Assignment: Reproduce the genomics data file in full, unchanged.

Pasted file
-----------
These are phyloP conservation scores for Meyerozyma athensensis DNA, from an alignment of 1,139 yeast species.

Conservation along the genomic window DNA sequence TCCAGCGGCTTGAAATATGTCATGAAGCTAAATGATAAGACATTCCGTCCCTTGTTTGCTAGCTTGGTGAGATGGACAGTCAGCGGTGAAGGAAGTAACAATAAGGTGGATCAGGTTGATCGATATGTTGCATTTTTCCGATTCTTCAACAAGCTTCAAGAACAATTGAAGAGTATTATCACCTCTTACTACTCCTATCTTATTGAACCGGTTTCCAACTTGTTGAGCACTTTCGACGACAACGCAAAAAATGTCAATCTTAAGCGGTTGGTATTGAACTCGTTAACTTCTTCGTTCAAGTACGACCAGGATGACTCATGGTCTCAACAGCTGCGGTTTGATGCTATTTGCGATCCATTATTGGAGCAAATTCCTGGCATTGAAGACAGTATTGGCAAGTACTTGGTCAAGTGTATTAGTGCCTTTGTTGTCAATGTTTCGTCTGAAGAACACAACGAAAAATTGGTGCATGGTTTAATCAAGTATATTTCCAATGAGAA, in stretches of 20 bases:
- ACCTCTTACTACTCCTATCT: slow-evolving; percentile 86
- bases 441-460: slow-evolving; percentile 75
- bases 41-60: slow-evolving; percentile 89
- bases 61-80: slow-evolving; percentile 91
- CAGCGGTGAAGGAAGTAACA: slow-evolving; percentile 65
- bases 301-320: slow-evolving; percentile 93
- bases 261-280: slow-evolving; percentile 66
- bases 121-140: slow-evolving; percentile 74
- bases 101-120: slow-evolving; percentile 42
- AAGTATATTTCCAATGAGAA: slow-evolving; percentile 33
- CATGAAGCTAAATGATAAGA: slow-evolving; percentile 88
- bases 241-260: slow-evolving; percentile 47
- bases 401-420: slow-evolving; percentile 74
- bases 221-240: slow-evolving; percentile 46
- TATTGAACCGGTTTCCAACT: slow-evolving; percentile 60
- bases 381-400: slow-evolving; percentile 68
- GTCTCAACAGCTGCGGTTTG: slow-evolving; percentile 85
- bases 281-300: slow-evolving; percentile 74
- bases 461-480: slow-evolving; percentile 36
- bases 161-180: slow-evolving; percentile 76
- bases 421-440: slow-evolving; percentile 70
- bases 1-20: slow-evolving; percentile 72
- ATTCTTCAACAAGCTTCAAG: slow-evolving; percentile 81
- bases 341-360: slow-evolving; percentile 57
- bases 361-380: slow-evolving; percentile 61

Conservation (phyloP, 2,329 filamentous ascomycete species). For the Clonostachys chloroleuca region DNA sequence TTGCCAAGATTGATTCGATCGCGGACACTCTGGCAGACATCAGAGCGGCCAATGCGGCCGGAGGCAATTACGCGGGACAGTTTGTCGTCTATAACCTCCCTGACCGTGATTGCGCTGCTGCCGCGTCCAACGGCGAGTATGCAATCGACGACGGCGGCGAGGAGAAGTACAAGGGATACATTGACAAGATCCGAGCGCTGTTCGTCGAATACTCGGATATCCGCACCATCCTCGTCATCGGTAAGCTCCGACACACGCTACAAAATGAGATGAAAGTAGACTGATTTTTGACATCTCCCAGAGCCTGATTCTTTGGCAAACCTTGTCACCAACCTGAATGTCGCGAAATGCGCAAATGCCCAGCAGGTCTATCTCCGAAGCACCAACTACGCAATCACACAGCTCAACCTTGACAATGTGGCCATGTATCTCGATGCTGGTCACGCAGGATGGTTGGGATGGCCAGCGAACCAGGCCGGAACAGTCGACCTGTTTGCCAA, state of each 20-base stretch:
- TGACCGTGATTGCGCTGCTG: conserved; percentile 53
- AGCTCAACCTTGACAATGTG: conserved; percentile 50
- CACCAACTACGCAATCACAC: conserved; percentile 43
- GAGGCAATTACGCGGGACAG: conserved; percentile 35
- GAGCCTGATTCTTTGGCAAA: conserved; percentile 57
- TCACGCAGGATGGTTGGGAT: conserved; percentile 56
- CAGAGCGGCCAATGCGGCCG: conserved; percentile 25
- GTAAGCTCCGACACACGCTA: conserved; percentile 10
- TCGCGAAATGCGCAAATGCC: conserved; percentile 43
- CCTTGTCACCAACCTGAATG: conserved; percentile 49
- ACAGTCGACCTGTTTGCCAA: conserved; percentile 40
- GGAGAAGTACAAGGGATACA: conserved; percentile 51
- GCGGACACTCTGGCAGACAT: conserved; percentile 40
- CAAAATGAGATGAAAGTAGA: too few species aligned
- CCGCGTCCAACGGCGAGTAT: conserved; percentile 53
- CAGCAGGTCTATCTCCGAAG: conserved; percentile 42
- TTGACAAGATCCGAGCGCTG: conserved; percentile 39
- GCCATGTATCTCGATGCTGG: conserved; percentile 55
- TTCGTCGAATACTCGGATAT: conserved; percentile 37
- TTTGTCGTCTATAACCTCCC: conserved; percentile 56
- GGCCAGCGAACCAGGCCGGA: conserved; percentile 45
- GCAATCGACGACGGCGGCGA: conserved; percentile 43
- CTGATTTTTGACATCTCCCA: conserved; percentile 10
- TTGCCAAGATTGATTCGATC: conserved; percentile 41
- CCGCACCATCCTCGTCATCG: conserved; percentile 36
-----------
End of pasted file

These are phyloP conservation scores for Meyerozyma athensensis DNA, from an alignment of 1,139 yeast species.

Conservation along the genomic window DNA sequence TCCAGCGGCTTGAAATATGTCATGAAGCTAAATGATAAGACATTCCGTCCCTTGTTTGCTAGCTTGGTGAGATGGACAGTCAGCGGTGAAGGAAGTAACAATAAGGTGGATCAGGTTGATCGATATGTTGCATTTTTCCGATTCTTCAACAAGCTTCAAGAACAATTGAAGAGTATTATCACCTCTTACTACTCCTATCTTATTGAACCGGTTTCCAACTTGTTGAGCACTTTCGACGACAACGCAAAAAATGTCAATCTTAAGCGGTTGGTATTGAACTCGTTAACTTCTTCGTTCAAGTACGACCAGGATGACTCATGGTCTCAACAGCTGCGGTTTGATGCTATTTGCGATCCATTATTGGAGCAAATTCCTGGCATTGAAGACAGTATTGGCAAGTACTTGGTCAAGTGTATTAGTGCCTTTGTTGTCAATGTTTCGTCTGAAGAACACAACGAAAAATTGGTGCATGGTTTAATCAAGTATATTTCCAATGAGAA, in stretches of 20 bases:
- ACCTCTTACTACTCCTATCT: slow-evolving; percentile 86
- bases 441-460: slow-evolving; percentile 75
- bases 41-60: slow-evolving; percentile 89
- bases 61-80: slow-evolving; percentile 91
- CAGCGGTGAAGGAAGTAACA: slow-evolving; percentile 65
- bases 301-320: slow-evolving; percentile 93
- bases 261-280: slow-evolving; percentile 66
- bases 121-140: slow-evolving; percentile 74
- bases 101-120: slow-evolving; percentile 42
- AAGTATATTTCCAATGAGAA: slow-evolving; percentile 33
- CATGAAGCTAAATGATAAGA: slow-evolving; percentile 88
- bases 241-260: slow-evolving; percentile 47
- bases 401-420: slow-evolving; percentile 74
- bases 221-240: slow-evolving; percentile 46
- TATTGAACCGGTTTCCAACT: slow-evolving; percentile 60
- bases 381-400: slow-evolving; percentile 68
- GTCTCAACAGCTGCGGTTTG: slow-evolving; percentile 85
- bases 281-300: slow-evolving; percentile 74
- bases 461-480: slow-evolving; percentile 36
- bases 161-180: slow-evolving; percentile 76
- bases 421-440: slow-evolving; percentile 70
- bases 1-20: slow-evolving; percentile 72
- ATTCTTCAACAAGCTTCAAG: slow-evolving; percentile 81
- bases 341-360: slow-evolving; percentile 57
- bases 361-380: slow-evolving; percentile 61

Conservation (phyloP, 2,329 filamentous ascomycete species). For the Clonostachys chloroleuca region DNA sequence TTGCCAAGATTGATTCGATCGCGGACACTCTGGCAGACATCAGAGCGGCCAATGCGGCCGGAGGCAATTACGCGGGACAGTTTGTCGTCTATAACCTCCCTGACCGTGATTGCGCTGCTGCCGCGTCCAACGGCGAGTATGCAATCGACGACGGCGGCGAGGAGAAGTACAAGGGATACATTGACAAGATCCGAGCGCTGTTCGTCGAATACTCGGATATCCGCACCATCCTCGTCATCGGTAAGCTCCGACACACGCTACAAAATGAGATGAAAGTAGACTGATTTTTGACATCTCCCAGAGCCTGATTCTTTGGCAAACCTTGTCACCAACCTGAATGTCGCGAAATGCGCAAATGCCCAGCAGGTCTATCTCCGAAGCACCAACTACGCAATCACACAGCTCAACCTTGACAATGTGGCCATGTATCTCGATGCTGGTCACGCAGGATGGTTGGGATGGCCAGCGAACCAGGCCGGAACAGTCGACCTGTTTGCCAA, state of each 20-base stretch:
- TGACCGTGATTGCGCTGCTG: conserved; percentile 53
- AGCTCAACCTTGACAATGTG: conserved; percentile 50
- CACCAACTACGCAATCACAC: conserved; percentile 43
- GAGGCAATTACGCGGGACAG: conserved; percentile 35
- GAGCCTGATTCTTTGGCAAA: conserved; percentile 57
- TCACGCAGGATGGTTGGGAT: conserved; percentile 56
- CAGAGCGGCCAATGCGGCCG: conserved; percentile 25
- GTAAGCTCCGACACACGCTA: conserved; percentile 10
- TCGCGAAATGCGCAAATGCC: conserved; percentile 43
- CCTTGTCACCAACCTGAATG: conserved; percentile 49
- ACAGTCGACCTGTTTGCCAA: conserved; percentile 40
- GGAGAAGTACAAGGGATACA: conserved; percentile 51
- GCGGACACTCTGGCAGACAT: conserved; percentile 40
- CAAAATGAGATGAAAGTAGA: too few species aligned
- CCGCGTCCAACGGCGAGTAT: conserved; percentile 53
- CAGCAGGTCTATCTCCGAAG: conserved; percentile 42
- TTGACAAGATCCGAGCGCTG: conserved; percentile 39
- GCCATGTATCTCGATGCTGG: conserved; percentile 55
- TTCGTCGAATACTCGGATAT: conserved; percentile 37
- TTTGTCGTCTATAACCTCCC: conserved; percentile 56
- GGCCAGCGAACCAGGCCGGA: conserved; percentile 45
- GCAATCGACGACGGCGGCGA: conserved; percentile 43
- CTGATTTTTGACATCTCCCA: conserved; percentile 10
- TTGCCAAGATTGATTCGATC: conserved; percentile 41
- CCGCACCATCCTCGTCATCG: conserved; percentile 36